Tuesday, July 10, 2012

Debunking Negotiating Tactics

In business-to-business sales, deals are hardly ever reached simply and quickly, with one side setting their terms and prices and the other side simply agreeing or declining. Business to business sales are, in this respect, nothing like your everyday commercial retail sale. More often than not, there is a lot of back and forth negotiating before a deal is agreed upon.
There are many sales gurus who give seminars or publish books that are full of negotiating strategies and techniques. Some of them are as complex as creating imaginary competitors to make your deal seem more sought after. Others could be as banal as instructing you how to arrange your furniture for a negotiating meeting, placing the other party on lower chairs or facing the windows so the sun shines into their eyes. While there definitely are some interesting and productive methods for managing a negotiation, many of these tactics are based around some sort of trickery or diversion that takes the focus away from the pure and simple act of both parties agreeing upon a good business deal.
Negotiations should be about good business. Two parties reaching an agreement about a mutually-beneficial business transaction should not need to employ tactical maneuvers. Good sales management should make their sales team f`miliar with some tactics, but more for the purpose of recognizing them and not to use them. Here are three examples of typical negotiating tactics and why they ultimately don't amount to good business:
Take It or Leave It
This is the tactic of setting strict and definite terms that the other part must accept or there is no deal. This bully-style negotiation is seen as aggressive and could reflect poorly on you and your company, jeopardizing future business and your reputation. Also, a refusal to compromise might work against you in future negotiations when you do not have the upper hand.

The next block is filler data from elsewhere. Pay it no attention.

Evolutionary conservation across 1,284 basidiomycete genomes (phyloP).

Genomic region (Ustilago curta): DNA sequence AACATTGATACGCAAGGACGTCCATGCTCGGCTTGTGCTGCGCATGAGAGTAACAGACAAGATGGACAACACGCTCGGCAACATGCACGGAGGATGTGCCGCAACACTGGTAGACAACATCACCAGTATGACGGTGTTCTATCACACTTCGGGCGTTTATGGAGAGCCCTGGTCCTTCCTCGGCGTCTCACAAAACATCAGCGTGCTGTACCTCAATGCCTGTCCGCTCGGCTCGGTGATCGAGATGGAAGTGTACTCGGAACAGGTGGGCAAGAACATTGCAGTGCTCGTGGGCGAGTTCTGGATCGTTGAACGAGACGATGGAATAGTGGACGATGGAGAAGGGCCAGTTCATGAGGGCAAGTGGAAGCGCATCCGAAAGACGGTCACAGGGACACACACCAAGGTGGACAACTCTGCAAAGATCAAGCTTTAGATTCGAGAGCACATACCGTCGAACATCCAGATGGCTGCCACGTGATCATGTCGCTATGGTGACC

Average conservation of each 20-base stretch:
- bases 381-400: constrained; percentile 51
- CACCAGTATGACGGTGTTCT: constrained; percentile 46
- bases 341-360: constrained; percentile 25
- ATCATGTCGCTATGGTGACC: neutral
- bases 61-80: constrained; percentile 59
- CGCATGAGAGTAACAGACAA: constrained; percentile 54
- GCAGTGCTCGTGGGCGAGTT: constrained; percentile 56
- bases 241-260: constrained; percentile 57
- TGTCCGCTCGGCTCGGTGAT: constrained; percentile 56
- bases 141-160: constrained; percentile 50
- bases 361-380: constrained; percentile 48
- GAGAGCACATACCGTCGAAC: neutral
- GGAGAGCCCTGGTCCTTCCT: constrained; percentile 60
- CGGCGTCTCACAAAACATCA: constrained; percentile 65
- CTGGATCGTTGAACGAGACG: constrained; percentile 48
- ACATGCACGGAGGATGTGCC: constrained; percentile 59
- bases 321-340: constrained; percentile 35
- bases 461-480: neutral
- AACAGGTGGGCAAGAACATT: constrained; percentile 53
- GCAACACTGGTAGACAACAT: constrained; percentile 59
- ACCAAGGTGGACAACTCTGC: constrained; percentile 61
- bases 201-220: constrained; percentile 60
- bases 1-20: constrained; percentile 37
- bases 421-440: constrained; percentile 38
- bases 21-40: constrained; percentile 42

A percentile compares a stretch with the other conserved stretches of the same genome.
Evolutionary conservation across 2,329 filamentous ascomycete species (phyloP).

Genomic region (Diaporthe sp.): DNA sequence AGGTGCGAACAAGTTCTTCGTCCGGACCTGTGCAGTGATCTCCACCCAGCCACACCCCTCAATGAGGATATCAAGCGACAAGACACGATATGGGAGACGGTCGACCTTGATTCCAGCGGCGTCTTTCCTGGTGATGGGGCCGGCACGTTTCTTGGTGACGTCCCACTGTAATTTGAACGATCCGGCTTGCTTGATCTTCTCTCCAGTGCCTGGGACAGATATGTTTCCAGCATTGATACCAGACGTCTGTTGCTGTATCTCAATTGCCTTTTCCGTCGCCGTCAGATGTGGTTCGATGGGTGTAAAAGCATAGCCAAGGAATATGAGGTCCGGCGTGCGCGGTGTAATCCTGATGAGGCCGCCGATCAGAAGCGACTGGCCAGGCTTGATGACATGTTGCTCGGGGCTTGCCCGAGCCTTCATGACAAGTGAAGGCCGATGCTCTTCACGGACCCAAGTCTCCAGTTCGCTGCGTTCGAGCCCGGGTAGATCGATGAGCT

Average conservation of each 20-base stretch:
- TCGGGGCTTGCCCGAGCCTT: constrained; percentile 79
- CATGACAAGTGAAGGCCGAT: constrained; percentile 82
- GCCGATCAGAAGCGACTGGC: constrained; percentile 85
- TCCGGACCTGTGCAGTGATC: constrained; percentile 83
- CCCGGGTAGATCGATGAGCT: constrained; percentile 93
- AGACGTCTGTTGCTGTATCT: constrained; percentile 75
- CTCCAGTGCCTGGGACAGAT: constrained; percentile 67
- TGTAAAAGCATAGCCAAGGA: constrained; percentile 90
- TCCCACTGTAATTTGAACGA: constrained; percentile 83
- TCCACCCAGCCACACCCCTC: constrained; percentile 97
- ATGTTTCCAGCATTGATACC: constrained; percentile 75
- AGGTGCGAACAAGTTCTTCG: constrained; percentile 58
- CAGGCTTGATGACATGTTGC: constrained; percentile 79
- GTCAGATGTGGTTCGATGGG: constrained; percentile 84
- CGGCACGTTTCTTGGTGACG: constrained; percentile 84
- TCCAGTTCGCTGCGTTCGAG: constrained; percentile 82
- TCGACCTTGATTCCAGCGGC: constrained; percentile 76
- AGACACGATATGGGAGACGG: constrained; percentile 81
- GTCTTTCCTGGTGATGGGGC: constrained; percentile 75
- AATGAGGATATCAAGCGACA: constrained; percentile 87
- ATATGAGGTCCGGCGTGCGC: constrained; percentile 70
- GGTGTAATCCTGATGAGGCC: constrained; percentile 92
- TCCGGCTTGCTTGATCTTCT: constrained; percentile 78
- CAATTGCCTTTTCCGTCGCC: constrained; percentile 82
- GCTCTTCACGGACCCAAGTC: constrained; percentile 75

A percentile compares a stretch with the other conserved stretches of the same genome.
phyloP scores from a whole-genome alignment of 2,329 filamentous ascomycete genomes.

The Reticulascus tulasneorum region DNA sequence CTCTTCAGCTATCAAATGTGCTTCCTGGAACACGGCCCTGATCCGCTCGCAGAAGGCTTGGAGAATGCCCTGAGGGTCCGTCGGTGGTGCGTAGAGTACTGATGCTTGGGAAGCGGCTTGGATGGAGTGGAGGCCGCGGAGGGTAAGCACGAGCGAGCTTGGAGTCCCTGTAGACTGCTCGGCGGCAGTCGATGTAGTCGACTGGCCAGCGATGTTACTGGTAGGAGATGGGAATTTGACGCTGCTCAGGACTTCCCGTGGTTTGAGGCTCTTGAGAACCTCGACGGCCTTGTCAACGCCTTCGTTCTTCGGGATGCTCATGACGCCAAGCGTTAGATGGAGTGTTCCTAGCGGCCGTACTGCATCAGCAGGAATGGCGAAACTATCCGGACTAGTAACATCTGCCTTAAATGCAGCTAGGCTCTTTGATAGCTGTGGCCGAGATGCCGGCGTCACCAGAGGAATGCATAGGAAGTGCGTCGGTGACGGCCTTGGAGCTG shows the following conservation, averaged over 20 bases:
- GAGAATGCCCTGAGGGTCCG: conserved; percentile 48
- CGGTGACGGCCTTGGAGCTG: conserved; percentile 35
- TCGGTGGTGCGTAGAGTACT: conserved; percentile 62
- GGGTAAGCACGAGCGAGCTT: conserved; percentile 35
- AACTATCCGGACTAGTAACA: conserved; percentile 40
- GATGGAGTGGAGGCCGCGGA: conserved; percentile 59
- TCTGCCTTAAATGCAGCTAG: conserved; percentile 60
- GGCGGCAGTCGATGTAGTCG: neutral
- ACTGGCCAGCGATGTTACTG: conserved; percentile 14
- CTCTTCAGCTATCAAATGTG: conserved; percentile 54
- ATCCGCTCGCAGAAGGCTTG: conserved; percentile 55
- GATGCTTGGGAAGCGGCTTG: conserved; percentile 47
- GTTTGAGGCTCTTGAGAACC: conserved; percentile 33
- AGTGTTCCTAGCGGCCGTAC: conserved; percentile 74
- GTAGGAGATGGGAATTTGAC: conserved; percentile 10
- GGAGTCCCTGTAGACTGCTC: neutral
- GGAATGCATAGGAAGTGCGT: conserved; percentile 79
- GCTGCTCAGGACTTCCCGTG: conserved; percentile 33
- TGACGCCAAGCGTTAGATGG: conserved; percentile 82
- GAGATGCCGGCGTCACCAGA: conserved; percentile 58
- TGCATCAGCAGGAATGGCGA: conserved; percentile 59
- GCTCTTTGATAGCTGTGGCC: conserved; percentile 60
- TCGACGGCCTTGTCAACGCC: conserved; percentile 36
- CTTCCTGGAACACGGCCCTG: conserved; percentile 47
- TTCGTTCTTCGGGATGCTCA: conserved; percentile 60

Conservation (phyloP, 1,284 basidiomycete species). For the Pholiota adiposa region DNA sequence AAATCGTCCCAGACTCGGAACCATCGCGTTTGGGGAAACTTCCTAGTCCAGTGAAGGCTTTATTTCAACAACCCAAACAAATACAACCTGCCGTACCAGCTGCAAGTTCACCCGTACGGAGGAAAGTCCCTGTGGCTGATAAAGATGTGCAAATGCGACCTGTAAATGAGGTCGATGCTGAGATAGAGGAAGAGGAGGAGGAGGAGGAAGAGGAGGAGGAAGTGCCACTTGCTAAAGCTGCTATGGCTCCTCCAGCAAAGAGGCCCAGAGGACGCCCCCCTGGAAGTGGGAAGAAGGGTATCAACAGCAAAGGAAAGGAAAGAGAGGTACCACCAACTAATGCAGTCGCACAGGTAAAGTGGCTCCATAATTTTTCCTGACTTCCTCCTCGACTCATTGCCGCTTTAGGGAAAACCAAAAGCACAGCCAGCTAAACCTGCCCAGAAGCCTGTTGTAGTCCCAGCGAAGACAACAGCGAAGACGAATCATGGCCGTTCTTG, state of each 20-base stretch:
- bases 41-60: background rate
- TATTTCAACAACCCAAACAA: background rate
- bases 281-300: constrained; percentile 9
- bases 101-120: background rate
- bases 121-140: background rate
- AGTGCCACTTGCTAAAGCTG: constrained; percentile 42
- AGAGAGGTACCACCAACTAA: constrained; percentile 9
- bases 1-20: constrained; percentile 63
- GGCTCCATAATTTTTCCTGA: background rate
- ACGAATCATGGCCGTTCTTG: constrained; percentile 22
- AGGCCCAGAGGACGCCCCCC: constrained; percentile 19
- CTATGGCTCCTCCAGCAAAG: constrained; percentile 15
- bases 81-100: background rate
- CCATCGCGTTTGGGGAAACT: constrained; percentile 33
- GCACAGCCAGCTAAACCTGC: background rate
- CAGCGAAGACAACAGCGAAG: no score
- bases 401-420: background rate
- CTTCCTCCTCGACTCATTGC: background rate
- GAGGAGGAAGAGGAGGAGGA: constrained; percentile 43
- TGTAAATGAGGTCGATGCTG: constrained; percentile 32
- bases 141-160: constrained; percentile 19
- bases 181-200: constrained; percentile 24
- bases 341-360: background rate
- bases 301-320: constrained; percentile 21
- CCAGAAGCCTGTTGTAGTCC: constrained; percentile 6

Shift the Importance
Pretending something is extremely important to you when it isn't, and conversely, taking an extremely important item and acting like you don't need it. This is supposed to achieve the effect of getting what you want for less, while letting the other party think they have a decisive item in their command. This is tricky because you might get what you asked for, meaning, what you only pretended to want.
One More Thing
After long and arduous negotiations, this tactic is a way to slip in final terms at the last minute, pretending they are of little significance, in hopes the other party will agree just to finish the deal. This can exasperate the other party. It can also clue them in to your bluff and make them realize the importance of this last detail, thereby giving them a major advantage and running the risk that they will be able to re-define the terms for this much-needed item.
Negotiating strategy, like sales strategy, should focus on good research of the other party, exchange of reliable information, and finally, sincere confidence in your ability to hold up your side of the deal with top satisfactory results.

Tuesday, July 3, 2012